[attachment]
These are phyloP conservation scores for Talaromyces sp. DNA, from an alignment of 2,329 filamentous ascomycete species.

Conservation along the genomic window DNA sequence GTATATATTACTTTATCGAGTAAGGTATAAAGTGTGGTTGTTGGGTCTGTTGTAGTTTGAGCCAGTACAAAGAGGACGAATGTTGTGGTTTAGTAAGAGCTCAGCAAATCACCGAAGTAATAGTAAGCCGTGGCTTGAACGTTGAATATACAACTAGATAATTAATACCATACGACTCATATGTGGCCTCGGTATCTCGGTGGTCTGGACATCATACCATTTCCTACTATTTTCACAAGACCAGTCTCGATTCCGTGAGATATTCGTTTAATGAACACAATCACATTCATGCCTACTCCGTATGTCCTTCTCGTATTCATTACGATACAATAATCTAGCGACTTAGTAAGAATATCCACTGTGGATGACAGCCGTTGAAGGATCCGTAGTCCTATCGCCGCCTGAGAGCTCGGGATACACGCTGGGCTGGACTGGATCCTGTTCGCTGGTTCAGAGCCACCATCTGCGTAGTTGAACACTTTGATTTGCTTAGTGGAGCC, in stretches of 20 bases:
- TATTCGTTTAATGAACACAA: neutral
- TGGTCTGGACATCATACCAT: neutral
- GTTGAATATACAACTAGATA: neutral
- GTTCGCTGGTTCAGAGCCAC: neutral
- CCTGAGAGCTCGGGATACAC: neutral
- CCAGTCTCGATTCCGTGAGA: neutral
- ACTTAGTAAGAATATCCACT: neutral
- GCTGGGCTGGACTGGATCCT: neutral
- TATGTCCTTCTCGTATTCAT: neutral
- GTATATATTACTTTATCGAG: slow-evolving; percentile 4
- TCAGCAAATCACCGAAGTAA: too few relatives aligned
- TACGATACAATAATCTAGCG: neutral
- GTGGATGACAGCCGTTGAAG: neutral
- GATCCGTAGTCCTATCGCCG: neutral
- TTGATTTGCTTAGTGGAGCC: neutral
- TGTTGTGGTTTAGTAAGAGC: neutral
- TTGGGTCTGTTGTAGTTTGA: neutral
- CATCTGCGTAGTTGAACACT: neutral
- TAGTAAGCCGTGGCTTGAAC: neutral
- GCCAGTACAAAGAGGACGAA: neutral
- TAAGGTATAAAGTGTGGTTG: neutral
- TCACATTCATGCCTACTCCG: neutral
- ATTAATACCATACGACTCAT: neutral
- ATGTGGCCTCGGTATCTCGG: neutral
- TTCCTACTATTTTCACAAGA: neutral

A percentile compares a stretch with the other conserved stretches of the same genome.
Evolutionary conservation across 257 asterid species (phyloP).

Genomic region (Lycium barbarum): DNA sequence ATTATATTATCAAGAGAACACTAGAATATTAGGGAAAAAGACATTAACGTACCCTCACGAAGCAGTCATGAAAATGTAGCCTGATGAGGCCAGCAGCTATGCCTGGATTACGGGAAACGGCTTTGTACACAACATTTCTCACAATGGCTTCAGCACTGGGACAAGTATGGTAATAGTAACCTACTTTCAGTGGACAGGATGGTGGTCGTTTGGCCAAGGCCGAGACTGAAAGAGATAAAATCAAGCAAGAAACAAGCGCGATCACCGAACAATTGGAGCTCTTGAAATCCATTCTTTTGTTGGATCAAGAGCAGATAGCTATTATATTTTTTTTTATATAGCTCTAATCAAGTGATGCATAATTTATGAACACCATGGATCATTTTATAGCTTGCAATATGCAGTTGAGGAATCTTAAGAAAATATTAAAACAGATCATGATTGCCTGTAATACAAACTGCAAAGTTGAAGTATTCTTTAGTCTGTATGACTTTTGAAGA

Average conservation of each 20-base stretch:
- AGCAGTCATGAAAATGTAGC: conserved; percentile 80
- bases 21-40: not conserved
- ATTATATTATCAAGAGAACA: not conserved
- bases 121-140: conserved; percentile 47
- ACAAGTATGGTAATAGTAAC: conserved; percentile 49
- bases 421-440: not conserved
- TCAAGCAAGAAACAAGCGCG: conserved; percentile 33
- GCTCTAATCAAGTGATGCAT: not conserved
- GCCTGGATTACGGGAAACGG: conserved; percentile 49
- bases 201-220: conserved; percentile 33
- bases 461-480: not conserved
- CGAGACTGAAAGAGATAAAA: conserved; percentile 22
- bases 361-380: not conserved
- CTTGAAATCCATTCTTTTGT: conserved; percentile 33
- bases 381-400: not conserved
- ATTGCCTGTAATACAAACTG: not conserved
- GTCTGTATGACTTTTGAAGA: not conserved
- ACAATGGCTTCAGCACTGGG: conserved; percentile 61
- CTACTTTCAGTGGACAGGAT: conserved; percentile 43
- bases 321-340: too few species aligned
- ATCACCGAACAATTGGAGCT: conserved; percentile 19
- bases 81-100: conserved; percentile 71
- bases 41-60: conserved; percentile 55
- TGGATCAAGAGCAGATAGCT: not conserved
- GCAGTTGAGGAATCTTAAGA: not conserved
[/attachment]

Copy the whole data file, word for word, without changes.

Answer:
These are phyloP conservation scores for Talaromyces sp. DNA, from an alignment of 2,329 filamentous ascomycete species.

Conservation along the genomic window DNA sequence GTATATATTACTTTATCGAGTAAGGTATAAAGTGTGGTTGTTGGGTCTGTTGTAGTTTGAGCCAGTACAAAGAGGACGAATGTTGTGGTTTAGTAAGAGCTCAGCAAATCACCGAAGTAATAGTAAGCCGTGGCTTGAACGTTGAATATACAACTAGATAATTAATACCATACGACTCATATGTGGCCTCGGTATCTCGGTGGTCTGGACATCATACCATTTCCTACTATTTTCACAAGACCAGTCTCGATTCCGTGAGATATTCGTTTAATGAACACAATCACATTCATGCCTACTCCGTATGTCCTTCTCGTATTCATTACGATACAATAATCTAGCGACTTAGTAAGAATATCCACTGTGGATGACAGCCGTTGAAGGATCCGTAGTCCTATCGCCGCCTGAGAGCTCGGGATACACGCTGGGCTGGACTGGATCCTGTTCGCTGGTTCAGAGCCACCATCTGCGTAGTTGAACACTTTGATTTGCTTAGTGGAGCC, in stretches of 20 bases:
- TATTCGTTTAATGAACACAA: neutral
- TGGTCTGGACATCATACCAT: neutral
- GTTGAATATACAACTAGATA: neutral
- GTTCGCTGGTTCAGAGCCAC: neutral
- CCTGAGAGCTCGGGATACAC: neutral
- CCAGTCTCGATTCCGTGAGA: neutral
- ACTTAGTAAGAATATCCACT: neutral
- GCTGGGCTGGACTGGATCCT: neutral
- TATGTCCTTCTCGTATTCAT: neutral
- GTATATATTACTTTATCGAG: slow-evolving; percentile 4
- TCAGCAAATCACCGAAGTAA: too few relatives aligned
- TACGATACAATAATCTAGCG: neutral
- GTGGATGACAGCCGTTGAAG: neutral
- GATCCGTAGTCCTATCGCCG: neutral
- TTGATTTGCTTAGTGGAGCC: neutral
- TGTTGTGGTTTAGTAAGAGC: neutral
- TTGGGTCTGTTGTAGTTTGA: neutral
- CATCTGCGTAGTTGAACACT: neutral
- TAGTAAGCCGTGGCTTGAAC: neutral
- GCCAGTACAAAGAGGACGAA: neutral
- TAAGGTATAAAGTGTGGTTG: neutral
- TCACATTCATGCCTACTCCG: neutral
- ATTAATACCATACGACTCAT: neutral
- ATGTGGCCTCGGTATCTCGG: neutral
- TTCCTACTATTTTCACAAGA: neutral

A percentile compares a stretch with the other conserved stretches of the same genome.
Evolutionary conservation across 257 asterid species (phyloP).

Genomic region (Lycium barbarum): DNA sequence ATTATATTATCAAGAGAACACTAGAATATTAGGGAAAAAGACATTAACGTACCCTCACGAAGCAGTCATGAAAATGTAGCCTGATGAGGCCAGCAGCTATGCCTGGATTACGGGAAACGGCTTTGTACACAACATTTCTCACAATGGCTTCAGCACTGGGACAAGTATGGTAATAGTAACCTACTTTCAGTGGACAGGATGGTGGTCGTTTGGCCAAGGCCGAGACTGAAAGAGATAAAATCAAGCAAGAAACAAGCGCGATCACCGAACAATTGGAGCTCTTGAAATCCATTCTTTTGTTGGATCAAGAGCAGATAGCTATTATATTTTTTTTTATATAGCTCTAATCAAGTGATGCATAATTTATGAACACCATGGATCATTTTATAGCTTGCAATATGCAGTTGAGGAATCTTAAGAAAATATTAAAACAGATCATGATTGCCTGTAATACAAACTGCAAAGTTGAAGTATTCTTTAGTCTGTATGACTTTTGAAGA

Average conservation of each 20-base stretch:
- AGCAGTCATGAAAATGTAGC: conserved; percentile 80
- bases 21-40: not conserved
- ATTATATTATCAAGAGAACA: not conserved
- bases 121-140: conserved; percentile 47
- ACAAGTATGGTAATAGTAAC: conserved; percentile 49
- bases 421-440: not conserved
- TCAAGCAAGAAACAAGCGCG: conserved; percentile 33
- GCTCTAATCAAGTGATGCAT: not conserved
- GCCTGGATTACGGGAAACGG: conserved; percentile 49
- bases 201-220: conserved; percentile 33
- bases 461-480: not conserved
- CGAGACTGAAAGAGATAAAA: conserved; percentile 22
- bases 361-380: not conserved
- CTTGAAATCCATTCTTTTGT: conserved; percentile 33
- bases 381-400: not conserved
- ATTGCCTGTAATACAAACTG: not conserved
- GTCTGTATGACTTTTGAAGA: not conserved
- ACAATGGCTTCAGCACTGGG: conserved; percentile 61
- CTACTTTCAGTGGACAGGAT: conserved; percentile 43
- bases 321-340: too few species aligned
- ATCACCGAACAATTGGAGCT: conserved; percentile 19
- bases 81-100: conserved; percentile 71
- bases 41-60: conserved; percentile 55
- TGGATCAAGAGCAGATAGCT: not conserved
- GCAGTTGAGGAATCTTAAGA: not conserved